I made this a twitter thread. I’ll post it here as well and work to round it out as I have time. It’s the flip side of being blunt about what happens under Bayh-Dole if an inventor does not assign an invention made in federally funded work to a federal contractor.
Under Bayh-Dole (35 USC 201(b)) federal contractors can add parties to any funding agreement. These parties become, by definition (35 USC 201(c)), contractors, and Bayh-Dole’s patent rights clauses apply to those new parties.
A new party may be added by any federal contractor to a funding agreement by “any assignment, substitution of parties, or subcontract of any type” (35 USC 201(b)). The patent rights clauses flow down to new parties based on what those new parties are. There’s one key exception to the flow down when adding parties. We will come back to that.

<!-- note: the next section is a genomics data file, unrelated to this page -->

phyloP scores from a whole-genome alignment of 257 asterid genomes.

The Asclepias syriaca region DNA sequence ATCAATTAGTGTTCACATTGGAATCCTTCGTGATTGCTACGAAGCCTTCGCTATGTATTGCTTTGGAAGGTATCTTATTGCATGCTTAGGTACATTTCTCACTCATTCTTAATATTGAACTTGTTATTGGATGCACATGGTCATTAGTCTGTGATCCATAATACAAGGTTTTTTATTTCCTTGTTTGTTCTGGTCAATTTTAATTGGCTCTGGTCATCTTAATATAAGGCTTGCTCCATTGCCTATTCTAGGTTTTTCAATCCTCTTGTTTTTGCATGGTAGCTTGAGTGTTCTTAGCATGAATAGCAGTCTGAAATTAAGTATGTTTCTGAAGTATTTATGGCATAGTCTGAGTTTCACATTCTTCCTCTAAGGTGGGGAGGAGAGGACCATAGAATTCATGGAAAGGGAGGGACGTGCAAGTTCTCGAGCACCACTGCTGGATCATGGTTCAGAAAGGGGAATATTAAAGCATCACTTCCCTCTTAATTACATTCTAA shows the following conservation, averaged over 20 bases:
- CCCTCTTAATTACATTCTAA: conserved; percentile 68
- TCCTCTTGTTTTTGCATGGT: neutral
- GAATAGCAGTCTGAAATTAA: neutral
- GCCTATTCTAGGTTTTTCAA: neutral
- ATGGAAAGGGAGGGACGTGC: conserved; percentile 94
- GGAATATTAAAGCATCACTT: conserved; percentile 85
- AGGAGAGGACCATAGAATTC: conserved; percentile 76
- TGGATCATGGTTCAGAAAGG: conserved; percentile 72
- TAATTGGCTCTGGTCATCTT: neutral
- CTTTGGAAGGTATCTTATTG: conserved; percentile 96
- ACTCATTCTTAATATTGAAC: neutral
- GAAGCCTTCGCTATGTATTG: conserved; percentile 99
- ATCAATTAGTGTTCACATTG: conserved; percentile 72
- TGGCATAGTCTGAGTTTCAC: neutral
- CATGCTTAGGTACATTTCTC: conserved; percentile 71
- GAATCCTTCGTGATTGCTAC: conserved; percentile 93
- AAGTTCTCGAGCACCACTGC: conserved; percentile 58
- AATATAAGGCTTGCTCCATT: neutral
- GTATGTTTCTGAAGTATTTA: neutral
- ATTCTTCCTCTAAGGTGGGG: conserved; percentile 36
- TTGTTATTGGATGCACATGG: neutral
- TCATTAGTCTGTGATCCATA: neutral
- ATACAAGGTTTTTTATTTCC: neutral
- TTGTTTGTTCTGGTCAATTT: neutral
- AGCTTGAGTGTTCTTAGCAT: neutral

If the new party is a nonprofit, then the nonprofit patent rights clause applies–37 CFR 401.14 with paragraph (k).
If the new party is a small business, then the small business patent rights clause applies–37 CFR 401.14 without paragraph (k).
If the new party is a large business, then the small business patent rights clause applies (as conflated with executive branch patent policy by a clueless or mischievous NIST) except that the clause does not preempt federal statutes that require federal ownership of inventions.
And if the new party is an individual, then the individual inventor patent rights clause applies–37 CFR 401.9. Continue reading